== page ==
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That's what I mean. I know it seems insane right now but a short time ago no one thought that it'd be possible to print food or metal, either. I believe that cardboard can be processed, ground into powder, probably, and combined with a resin, just like other substances are being used. Of course, I've not been able to find any evidence of anyone doing anything like this yet, but it's going to happen and I want to know when it does and jump right on it, because I've got things to print!

3D modeling of clothing has been done for years. I plan to expand on that to make life-size dresses made to order for human beings based on a person's exact measurements. Sure, garments may need to be done in pieces to start with and then assembled. I've been seeking more information on the wedding dress that was recently made by Xuberance and the dresses Melinda Looi showed at the 3D Print Show in New York, but the details escape me thus far. It's possible that I can get some sort of robot or other machine to assemble the dresses as needed, but since they won't be standard sizes I'm not sure how difficult that'll be. In the meantime there are people who know how to sew.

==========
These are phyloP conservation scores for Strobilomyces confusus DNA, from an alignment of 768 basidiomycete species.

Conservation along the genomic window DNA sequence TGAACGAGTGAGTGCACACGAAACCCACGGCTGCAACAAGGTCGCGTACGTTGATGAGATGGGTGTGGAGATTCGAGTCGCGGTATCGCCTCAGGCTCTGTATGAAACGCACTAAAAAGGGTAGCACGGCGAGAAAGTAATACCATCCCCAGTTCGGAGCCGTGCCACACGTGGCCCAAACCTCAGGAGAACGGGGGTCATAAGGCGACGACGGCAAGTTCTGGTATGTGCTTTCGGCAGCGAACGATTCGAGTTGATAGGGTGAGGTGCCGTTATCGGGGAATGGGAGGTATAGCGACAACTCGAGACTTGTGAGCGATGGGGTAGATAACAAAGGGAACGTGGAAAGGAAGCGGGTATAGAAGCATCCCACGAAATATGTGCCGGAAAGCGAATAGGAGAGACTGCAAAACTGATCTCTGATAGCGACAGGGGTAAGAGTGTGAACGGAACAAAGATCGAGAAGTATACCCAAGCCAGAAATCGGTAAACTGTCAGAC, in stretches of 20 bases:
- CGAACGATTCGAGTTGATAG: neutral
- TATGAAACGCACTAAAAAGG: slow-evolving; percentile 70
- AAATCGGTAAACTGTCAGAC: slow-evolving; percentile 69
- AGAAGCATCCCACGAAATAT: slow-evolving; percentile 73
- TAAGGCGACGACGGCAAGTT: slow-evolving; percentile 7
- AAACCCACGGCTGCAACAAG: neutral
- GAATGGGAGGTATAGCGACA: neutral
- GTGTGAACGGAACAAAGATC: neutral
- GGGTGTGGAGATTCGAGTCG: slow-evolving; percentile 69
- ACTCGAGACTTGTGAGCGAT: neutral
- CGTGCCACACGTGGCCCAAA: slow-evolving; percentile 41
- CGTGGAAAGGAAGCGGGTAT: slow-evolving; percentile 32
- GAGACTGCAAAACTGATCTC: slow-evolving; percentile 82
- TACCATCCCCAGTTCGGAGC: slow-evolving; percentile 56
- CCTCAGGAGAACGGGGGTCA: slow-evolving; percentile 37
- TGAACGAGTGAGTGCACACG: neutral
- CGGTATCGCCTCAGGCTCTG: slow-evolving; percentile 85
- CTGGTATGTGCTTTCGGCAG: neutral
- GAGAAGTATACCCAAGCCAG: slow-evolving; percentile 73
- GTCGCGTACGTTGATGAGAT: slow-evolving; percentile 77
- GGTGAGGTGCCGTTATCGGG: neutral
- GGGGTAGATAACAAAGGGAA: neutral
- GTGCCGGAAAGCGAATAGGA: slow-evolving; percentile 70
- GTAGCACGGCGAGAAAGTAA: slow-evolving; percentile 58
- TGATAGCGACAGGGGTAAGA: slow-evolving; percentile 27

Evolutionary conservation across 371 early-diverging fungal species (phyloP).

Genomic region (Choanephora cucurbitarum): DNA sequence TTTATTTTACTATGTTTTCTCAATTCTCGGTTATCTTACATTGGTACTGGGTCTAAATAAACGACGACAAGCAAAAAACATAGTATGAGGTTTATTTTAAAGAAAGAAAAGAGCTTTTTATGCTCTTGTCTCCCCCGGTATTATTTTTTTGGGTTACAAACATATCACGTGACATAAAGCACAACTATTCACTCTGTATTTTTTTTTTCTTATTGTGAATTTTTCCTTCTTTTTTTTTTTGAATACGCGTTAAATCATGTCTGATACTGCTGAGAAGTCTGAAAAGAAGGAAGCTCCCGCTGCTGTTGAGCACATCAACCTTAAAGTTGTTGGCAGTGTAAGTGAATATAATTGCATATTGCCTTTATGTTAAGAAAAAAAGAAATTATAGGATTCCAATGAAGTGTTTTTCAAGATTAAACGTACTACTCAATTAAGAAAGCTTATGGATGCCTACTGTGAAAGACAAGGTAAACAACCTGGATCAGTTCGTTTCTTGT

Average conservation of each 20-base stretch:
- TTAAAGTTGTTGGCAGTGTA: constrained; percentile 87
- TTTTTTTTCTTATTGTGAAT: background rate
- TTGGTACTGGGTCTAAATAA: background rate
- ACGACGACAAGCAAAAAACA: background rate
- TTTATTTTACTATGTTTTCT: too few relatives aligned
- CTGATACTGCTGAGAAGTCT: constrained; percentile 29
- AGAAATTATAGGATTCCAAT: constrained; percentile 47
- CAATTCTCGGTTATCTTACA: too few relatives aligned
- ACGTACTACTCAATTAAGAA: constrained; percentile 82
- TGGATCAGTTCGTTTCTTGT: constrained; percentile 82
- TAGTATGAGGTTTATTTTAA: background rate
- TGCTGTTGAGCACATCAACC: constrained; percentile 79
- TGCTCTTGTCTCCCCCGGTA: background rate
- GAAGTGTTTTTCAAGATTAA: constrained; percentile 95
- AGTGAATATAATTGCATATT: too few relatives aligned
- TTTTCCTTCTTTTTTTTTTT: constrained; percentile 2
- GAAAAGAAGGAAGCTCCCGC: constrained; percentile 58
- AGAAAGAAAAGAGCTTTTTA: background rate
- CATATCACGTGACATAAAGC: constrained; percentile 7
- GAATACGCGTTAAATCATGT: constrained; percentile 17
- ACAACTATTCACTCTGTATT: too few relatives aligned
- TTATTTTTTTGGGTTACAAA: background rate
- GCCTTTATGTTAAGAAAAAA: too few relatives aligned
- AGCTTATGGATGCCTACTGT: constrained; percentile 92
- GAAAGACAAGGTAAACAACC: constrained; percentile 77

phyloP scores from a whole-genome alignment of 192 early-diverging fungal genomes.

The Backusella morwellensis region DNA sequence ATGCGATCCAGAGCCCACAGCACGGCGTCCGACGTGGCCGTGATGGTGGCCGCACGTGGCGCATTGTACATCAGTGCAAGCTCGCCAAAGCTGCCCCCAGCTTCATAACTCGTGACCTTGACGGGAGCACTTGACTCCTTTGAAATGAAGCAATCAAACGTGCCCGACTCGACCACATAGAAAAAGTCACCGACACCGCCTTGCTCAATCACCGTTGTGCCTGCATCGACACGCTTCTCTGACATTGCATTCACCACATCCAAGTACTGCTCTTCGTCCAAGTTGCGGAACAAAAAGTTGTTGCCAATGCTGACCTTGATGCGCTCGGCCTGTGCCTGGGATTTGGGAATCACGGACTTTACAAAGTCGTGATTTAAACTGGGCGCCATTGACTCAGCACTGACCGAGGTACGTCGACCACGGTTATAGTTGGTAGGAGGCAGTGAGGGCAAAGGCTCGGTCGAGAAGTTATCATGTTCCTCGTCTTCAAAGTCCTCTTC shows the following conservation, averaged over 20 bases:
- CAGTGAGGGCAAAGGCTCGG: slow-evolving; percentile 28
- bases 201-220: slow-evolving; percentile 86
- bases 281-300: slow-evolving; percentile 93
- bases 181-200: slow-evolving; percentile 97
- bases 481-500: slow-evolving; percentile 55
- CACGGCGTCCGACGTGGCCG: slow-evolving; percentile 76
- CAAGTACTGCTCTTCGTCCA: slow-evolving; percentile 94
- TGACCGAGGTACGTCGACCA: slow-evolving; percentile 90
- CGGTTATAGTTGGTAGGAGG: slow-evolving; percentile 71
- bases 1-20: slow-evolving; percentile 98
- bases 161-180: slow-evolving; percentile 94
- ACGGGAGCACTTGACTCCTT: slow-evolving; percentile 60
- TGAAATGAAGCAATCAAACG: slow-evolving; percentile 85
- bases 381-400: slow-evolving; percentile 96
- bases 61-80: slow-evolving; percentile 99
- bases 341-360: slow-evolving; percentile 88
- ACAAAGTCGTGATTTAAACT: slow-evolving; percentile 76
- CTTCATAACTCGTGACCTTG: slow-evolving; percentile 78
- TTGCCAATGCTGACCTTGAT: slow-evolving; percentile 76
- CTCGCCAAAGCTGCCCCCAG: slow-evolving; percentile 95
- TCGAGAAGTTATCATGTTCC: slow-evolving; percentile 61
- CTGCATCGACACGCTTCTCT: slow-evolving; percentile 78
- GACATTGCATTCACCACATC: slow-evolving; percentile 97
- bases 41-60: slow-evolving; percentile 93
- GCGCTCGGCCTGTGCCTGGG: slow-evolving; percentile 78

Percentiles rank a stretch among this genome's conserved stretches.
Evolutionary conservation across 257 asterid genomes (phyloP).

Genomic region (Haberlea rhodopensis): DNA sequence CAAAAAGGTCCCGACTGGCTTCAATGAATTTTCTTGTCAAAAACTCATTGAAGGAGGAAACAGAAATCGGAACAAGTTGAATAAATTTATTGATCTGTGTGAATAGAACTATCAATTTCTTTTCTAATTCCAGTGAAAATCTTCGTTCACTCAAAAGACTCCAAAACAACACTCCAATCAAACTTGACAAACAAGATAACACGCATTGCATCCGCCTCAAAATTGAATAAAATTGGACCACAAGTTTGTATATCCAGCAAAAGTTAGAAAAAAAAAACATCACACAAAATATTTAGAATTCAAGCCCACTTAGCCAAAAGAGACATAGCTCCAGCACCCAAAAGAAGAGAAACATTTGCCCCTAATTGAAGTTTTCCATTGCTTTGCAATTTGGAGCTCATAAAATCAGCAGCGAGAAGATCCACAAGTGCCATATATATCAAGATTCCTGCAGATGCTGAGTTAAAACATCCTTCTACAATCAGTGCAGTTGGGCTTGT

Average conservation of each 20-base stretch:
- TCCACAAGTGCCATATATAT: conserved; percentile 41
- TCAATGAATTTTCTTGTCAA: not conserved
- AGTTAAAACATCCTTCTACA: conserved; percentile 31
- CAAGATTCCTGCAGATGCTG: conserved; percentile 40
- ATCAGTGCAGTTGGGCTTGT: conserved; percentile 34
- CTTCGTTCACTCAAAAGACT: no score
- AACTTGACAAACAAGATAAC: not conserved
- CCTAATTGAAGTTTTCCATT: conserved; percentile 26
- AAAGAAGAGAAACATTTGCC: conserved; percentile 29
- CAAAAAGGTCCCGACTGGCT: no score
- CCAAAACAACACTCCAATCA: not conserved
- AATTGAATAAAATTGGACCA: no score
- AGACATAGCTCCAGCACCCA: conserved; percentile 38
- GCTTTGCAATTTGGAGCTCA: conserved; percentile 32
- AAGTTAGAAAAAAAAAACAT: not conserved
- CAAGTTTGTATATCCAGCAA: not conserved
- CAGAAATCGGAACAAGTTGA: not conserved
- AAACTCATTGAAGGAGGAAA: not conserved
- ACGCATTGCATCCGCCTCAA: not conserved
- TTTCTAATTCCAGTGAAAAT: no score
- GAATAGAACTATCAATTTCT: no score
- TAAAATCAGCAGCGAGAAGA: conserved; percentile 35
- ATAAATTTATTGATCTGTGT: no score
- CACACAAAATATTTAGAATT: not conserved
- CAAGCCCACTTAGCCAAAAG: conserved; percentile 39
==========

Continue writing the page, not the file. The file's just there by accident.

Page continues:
The furniture should be much easier to do, once I find out what I need to make it. That can finance the dress company. :D
Re: Comfort Crusader [message #114225 is a reply to message #114028 ] Tue, 21 April 2015 02:56 UTC
avatar AbsoluteGeekery  is currently offline AbsoluteGeekery
Messages: 5
Registered: March 2015
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Junior Member